Pandemic Inspires Impactful Public-Private Partnerships
By Deborah Borfitz
July 28, 2020 | If COVID-19 has an upside, it’s that the public health crisis has turned fierce competitors unto friendly collaborators and forged unlikely partnerships between groups who tackle problems from a different angle. The biopharmaceutical industry, charitable foundations, academia, and government agencies have come together in unprecedented ways, hoping to break time records in learning how to diagnose, prevent, and treat a new disease.
Representatives of several of those initiatives—COVID R&D, a consortium that includes leaders from 15 global pharmaceutical companies; Accelerating COVID-19 Therapeutic Interventions and Vaccines (ACTIV), organized by the National Institutes of Health (NIH); and the COVID-19 Evidence Accelerator, a collaboration between the Food and Drug Administration (FDA) and Friends of Cancer Research (Friends)—presented at a panel session on public-private partnerships at last week’s American Association for Cancer Research virtual meeting on COVID-19 and cancer. David R. Kaufman, head of translational development at the Bill & Melinda Gates Medical Research Institute also offered some final thoughts on the importance of clinical trials that reflect the diversity of people affected by the pandemic.
“Everyone understands we can’t solve this alone,” says Ellen Sigal, Ph.D., founder of Friends. But there were plenty of missteps during the first few months, including lack of a coordinated federal effort, drug shortages, limited testing capacity, some poor-quality clinical trials, and study results that were published too soon. “I think we’re self-correcting, but in the beginning, it was really very, very chaotic.”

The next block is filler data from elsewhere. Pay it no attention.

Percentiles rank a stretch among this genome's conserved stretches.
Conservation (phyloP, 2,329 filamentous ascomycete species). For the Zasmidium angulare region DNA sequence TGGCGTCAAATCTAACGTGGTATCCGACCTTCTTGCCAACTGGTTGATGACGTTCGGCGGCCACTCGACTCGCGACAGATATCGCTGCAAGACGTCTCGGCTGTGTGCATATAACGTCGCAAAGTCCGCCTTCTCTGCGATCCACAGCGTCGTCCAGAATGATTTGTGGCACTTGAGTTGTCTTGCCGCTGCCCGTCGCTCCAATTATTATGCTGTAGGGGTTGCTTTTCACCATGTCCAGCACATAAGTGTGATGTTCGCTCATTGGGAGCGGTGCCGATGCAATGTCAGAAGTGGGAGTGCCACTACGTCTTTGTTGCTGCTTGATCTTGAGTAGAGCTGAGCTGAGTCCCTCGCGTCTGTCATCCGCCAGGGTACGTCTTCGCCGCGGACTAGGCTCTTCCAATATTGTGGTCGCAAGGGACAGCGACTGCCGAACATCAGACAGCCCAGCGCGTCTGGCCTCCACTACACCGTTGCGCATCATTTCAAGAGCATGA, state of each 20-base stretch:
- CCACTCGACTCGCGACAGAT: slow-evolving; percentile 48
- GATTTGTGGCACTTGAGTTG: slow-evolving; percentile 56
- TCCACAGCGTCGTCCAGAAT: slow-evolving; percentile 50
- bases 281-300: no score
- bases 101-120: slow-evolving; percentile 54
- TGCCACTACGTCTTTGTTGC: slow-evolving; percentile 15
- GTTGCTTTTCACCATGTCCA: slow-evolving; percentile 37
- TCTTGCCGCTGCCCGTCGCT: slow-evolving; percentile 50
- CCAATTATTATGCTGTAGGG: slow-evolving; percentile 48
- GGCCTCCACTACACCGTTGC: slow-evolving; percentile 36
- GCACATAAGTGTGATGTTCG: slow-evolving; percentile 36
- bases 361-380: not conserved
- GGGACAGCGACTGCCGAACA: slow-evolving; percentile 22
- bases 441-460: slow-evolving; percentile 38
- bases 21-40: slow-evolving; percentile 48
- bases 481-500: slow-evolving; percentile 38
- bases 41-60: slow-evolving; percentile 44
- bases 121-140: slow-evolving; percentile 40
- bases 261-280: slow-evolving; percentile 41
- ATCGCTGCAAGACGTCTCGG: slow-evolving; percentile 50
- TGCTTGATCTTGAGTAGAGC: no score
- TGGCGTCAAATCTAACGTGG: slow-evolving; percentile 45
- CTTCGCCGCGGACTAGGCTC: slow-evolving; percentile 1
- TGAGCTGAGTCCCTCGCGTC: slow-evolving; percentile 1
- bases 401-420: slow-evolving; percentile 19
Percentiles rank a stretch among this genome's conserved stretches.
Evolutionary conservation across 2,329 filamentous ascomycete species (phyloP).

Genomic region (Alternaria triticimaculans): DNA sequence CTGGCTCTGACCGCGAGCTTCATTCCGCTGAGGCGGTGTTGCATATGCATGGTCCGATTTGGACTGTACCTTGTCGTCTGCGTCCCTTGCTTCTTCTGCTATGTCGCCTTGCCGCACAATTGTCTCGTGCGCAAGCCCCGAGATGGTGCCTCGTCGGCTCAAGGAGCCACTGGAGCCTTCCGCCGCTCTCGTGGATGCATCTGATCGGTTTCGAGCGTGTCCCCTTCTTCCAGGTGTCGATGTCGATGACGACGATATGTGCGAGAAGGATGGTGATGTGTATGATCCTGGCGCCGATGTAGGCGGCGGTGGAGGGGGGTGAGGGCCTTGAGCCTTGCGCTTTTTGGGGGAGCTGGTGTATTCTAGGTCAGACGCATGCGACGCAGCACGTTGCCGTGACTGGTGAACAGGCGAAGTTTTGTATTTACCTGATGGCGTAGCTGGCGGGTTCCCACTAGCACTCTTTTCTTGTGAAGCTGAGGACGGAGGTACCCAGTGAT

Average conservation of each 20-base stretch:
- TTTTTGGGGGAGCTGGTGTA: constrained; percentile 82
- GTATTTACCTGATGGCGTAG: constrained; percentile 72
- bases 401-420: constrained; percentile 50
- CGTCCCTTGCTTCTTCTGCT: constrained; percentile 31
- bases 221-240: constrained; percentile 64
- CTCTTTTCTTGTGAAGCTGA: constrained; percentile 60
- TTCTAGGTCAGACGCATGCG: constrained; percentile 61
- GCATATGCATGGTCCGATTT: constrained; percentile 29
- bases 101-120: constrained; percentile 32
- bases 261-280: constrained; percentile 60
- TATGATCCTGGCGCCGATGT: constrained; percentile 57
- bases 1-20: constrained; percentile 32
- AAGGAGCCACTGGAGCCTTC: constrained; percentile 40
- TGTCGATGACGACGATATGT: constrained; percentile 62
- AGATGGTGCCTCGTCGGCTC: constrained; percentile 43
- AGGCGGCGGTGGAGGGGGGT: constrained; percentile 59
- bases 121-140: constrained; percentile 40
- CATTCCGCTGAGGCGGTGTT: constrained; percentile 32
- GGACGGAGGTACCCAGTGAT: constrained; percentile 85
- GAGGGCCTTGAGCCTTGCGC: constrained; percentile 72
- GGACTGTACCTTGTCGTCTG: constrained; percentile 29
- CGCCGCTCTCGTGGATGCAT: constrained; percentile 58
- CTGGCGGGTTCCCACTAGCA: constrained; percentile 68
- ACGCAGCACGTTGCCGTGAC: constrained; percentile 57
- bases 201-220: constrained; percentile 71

On the other hand, the “tremendous explosion” of open-access journals greatly accelerated scientific understanding of the virus, says Andrew Plump, president of R&D at Takeda Pharmaceutical Co. In April, after one paper on the “human interactome of the virus” published, “all of a sudden we had a couple thousand different drug candidates that could potentially be repurposed [for COVID-19].”
The big mistake happened before the pandemic, in failing to prepare for it, says Plump, citing a 2015 Nature Medicine article that drew parallels between the first Severe Acute Respiratory Syndrome (SARS) virus in Wuhan and the new SARS-CoV-2 virus. “Had we continued efforts on attacking the SARS main protease… we’d have a drug today.”
Moderna Chief Medical Officer Tal Z. Zaks, M.D., Ph.D., says he has seen no negatives from his “perch” on the vaccine front. “We’ve been fortunate from the get-go to have a relationship with the NIH, so we’re in a great position to collaborate with [the agency] and accelerate the discovery and development of a vaccine into the clinic.” A phase III clinical trial of mRNA-1273, which Moderna co-developed with the National Institute of Allergy and Infectious Diseases (NIAID), launched this week.
The common challenge ahead, Zaks says, is the level of coordination required for rapid, simultaneous testing of multiple vaccine candidates and therapeutics in large clinical trials with unmatched transparency about benefits and risks. The Department of Health and Services has been working collaboratively with different arms of the government and sponsor companies on COVID-19 vaccine development to ensure trials “can actually inform the public at large as to their relative performance and the ability to demonstrate safety and efficacy overall.”